Responsibility for the cooperative’s success doesn’t rest solely on the shoulders of its founders planning and its’ members hard work. The members’ ability to choose their energy provider is predicated on the 2003 legislation that liberalized energy markets. In the majority of US states, large utilities still hold a monopoly on production, and consumers have no choice over their energy provider.
Such rules made sense when lawmakers first put them in place. Large coal and hydropower plants required huge amounts of capital, and getting them built required investors to be confident that the things would actually be used. As renewables paired with storage have become viable replacements for these large projects, though, the once-sensible policies have become hopelessly antiquated.
Even in Spain, though, smaller groups like Som Energia are at a disadvantage. Many of the big energy vendors in Spain are the same companies that run the country’s short-range (city- and town-scale) energy grids. Everyone who moves their energy over this grid–including the cooperative’s members–has to pay them a fee, giving them added cash flow and thus an extra cushion for incidental costs, like the short-term forgiveness of unpaid bills. The fact that one company can both own the grid infrastructure and compete with other companies to sell the electricity that moves over that grid gives Som Energia a competitive disadvantage and lessens its ability to finance relief for energy poverty.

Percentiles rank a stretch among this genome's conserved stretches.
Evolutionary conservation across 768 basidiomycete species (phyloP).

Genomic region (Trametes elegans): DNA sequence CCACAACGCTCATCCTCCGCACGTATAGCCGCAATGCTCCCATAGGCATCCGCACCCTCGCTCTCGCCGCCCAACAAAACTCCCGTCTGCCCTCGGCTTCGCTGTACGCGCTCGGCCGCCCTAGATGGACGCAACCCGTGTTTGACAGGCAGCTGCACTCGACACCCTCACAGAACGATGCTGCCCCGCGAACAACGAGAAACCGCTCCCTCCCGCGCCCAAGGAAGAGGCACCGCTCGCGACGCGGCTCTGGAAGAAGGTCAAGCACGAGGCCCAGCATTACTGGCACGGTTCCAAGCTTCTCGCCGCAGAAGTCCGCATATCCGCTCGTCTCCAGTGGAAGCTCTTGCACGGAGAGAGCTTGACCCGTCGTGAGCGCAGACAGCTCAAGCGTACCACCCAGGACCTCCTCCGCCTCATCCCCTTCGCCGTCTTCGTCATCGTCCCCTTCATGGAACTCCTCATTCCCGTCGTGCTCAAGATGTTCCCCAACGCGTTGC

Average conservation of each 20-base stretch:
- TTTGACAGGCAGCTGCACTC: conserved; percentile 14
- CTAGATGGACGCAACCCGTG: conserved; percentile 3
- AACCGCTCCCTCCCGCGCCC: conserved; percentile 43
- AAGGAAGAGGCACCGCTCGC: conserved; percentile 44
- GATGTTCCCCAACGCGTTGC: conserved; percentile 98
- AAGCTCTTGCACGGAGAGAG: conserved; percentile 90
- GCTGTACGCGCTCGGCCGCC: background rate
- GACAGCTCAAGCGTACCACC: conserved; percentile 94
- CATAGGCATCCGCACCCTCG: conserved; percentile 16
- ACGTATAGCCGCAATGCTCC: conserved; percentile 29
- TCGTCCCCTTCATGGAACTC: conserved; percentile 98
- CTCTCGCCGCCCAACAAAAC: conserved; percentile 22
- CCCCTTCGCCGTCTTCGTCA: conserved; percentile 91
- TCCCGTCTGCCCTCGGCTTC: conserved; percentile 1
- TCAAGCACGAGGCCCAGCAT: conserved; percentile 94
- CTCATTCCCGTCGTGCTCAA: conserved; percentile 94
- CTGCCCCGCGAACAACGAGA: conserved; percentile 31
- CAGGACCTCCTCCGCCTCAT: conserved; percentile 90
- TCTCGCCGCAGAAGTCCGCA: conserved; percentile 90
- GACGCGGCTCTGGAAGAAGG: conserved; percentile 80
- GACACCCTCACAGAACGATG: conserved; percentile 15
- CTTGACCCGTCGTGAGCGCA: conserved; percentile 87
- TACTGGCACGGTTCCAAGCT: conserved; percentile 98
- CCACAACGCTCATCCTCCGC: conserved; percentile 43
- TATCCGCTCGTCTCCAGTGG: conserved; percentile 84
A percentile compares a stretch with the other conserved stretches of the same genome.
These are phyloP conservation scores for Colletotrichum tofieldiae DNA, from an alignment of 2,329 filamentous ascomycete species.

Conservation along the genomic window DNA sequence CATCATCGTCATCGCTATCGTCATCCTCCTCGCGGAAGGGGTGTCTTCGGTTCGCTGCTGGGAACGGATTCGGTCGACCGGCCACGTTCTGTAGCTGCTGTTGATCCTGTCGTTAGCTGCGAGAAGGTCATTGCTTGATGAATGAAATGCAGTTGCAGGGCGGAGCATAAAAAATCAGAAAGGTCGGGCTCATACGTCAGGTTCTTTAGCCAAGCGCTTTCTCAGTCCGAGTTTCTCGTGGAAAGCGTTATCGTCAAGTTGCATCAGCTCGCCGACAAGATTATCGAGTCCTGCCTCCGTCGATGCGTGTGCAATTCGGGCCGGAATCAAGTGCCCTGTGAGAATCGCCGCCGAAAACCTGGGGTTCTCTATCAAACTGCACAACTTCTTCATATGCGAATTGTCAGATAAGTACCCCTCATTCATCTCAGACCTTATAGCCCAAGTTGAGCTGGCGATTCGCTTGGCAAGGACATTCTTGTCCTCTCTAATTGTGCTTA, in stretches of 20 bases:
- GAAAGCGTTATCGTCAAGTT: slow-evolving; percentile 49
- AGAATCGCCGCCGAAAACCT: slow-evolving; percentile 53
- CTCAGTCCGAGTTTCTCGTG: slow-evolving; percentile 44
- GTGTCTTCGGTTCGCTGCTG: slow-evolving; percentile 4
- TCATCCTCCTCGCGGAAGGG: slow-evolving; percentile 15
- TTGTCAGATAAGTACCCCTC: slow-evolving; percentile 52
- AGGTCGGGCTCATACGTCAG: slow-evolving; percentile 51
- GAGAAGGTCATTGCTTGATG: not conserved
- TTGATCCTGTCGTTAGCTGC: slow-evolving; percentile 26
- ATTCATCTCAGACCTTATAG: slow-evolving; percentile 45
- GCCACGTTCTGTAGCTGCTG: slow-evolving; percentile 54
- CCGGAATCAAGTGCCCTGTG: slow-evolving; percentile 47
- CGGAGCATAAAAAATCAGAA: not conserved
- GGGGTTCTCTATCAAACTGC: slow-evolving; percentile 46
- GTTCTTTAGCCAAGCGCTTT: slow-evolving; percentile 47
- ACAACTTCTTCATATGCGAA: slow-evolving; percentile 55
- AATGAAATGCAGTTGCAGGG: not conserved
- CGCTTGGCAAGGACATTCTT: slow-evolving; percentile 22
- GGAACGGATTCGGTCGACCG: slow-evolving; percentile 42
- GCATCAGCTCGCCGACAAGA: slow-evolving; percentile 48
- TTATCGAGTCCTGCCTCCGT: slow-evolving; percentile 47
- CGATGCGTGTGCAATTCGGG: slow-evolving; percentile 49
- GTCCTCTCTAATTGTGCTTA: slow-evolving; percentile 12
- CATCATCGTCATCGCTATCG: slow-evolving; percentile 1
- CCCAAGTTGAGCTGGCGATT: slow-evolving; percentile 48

I’ll leave you with the words of Àngel Campabadal, a member of the cooperative whom I met in Barcelona last January:
If the people could produce their own small-scale energy and be independent of the system, those that manage the system would be bankrupted…These big companies, their economic power is very much linked to the system as it is today. So, what do they do? They lobby the government to hinder the growth of independent generation.
For Campabadal, the ultimate goal of energy democracy isn’t just the ability to steer our energy future, but to own it. Only with that additional, more elusive level of control will we see the full benefits of the next energy system.
Seems like a good reason to lobby right back.
All translations are my own.